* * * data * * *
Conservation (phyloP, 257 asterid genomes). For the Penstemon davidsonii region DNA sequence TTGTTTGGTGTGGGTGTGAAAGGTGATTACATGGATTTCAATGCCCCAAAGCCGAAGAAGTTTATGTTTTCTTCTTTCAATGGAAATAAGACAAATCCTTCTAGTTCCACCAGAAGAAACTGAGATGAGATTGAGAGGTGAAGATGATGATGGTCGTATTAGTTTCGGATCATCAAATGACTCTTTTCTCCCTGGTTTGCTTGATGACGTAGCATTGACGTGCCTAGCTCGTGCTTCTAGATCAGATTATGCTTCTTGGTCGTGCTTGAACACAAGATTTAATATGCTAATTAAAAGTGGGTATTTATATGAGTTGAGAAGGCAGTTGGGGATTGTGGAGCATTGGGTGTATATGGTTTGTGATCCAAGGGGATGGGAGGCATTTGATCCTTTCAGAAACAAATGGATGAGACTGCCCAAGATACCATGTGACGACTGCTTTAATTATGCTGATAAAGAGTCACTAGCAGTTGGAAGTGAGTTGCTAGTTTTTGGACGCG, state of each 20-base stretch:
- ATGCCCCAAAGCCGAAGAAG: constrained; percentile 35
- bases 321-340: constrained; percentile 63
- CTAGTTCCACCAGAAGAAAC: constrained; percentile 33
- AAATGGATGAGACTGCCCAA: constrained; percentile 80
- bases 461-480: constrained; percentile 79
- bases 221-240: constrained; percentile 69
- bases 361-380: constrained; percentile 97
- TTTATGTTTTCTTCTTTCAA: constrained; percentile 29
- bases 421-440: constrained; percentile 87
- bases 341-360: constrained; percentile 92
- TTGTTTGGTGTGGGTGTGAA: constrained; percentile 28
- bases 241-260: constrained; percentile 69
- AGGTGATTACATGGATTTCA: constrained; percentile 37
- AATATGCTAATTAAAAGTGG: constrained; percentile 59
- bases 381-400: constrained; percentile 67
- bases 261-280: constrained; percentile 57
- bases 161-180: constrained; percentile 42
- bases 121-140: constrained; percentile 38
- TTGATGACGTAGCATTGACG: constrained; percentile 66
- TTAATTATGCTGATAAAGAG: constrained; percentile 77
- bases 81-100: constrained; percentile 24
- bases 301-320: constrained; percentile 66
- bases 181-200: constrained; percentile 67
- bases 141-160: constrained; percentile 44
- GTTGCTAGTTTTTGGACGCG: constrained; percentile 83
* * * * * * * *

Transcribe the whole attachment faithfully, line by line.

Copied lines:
Conservation (phyloP, 257 asterid genomes). For the Penstemon davidsonii region DNA sequence TTGTTTGGTGTGGGTGTGAAAGGTGATTACATGGATTTCAATGCCCCAAAGCCGAAGAAGTTTATGTTTTCTTCTTTCAATGGAAATAAGACAAATCCTTCTAGTTCCACCAGAAGAAACTGAGATGAGATTGAGAGGTGAAGATGATGATGGTCGTATTAGTTTCGGATCATCAAATGACTCTTTTCTCCCTGGTTTGCTTGATGACGTAGCATTGACGTGCCTAGCTCGTGCTTCTAGATCAGATTATGCTTCTTGGTCGTGCTTGAACACAAGATTTAATATGCTAATTAAAAGTGGGTATTTATATGAGTTGAGAAGGCAGTTGGGGATTGTGGAGCATTGGGTGTATATGGTTTGTGATCCAAGGGGATGGGAGGCATTTGATCCTTTCAGAAACAAATGGATGAGACTGCCCAAGATACCATGTGACGACTGCTTTAATTATGCTGATAAAGAGTCACTAGCAGTTGGAAGTGAGTTGCTAGTTTTTGGACGCG, state of each 20-base stretch:
- ATGCCCCAAAGCCGAAGAAG: constrained; percentile 35
- bases 321-340: constrained; percentile 63
- CTAGTTCCACCAGAAGAAAC: constrained; percentile 33
- AAATGGATGAGACTGCCCAA: constrained; percentile 80
- bases 461-480: constrained; percentile 79
- bases 221-240: constrained; percentile 69
- bases 361-380: constrained; percentile 97
- TTTATGTTTTCTTCTTTCAA: constrained; percentile 29
- bases 421-440: constrained; percentile 87
- bases 341-360: constrained; percentile 92
- TTGTTTGGTGTGGGTGTGAA: constrained; percentile 28
- bases 241-260: constrained; percentile 69
- AGGTGATTACATGGATTTCA: constrained; percentile 37
- AATATGCTAATTAAAAGTGG: constrained; percentile 59
- bases 381-400: constrained; percentile 67
- bases 261-280: constrained; percentile 57
- bases 161-180: constrained; percentile 42
- bases 121-140: constrained; percentile 38
- TTGATGACGTAGCATTGACG: constrained; percentile 66
- TTAATTATGCTGATAAAGAG: constrained; percentile 77
- bases 81-100: constrained; percentile 24
- bases 301-320: constrained; percentile 66
- bases 181-200: constrained; percentile 67
- bases 141-160: constrained; percentile 44
- GTTGCTAGTTTTTGGACGCG: constrained; percentile 83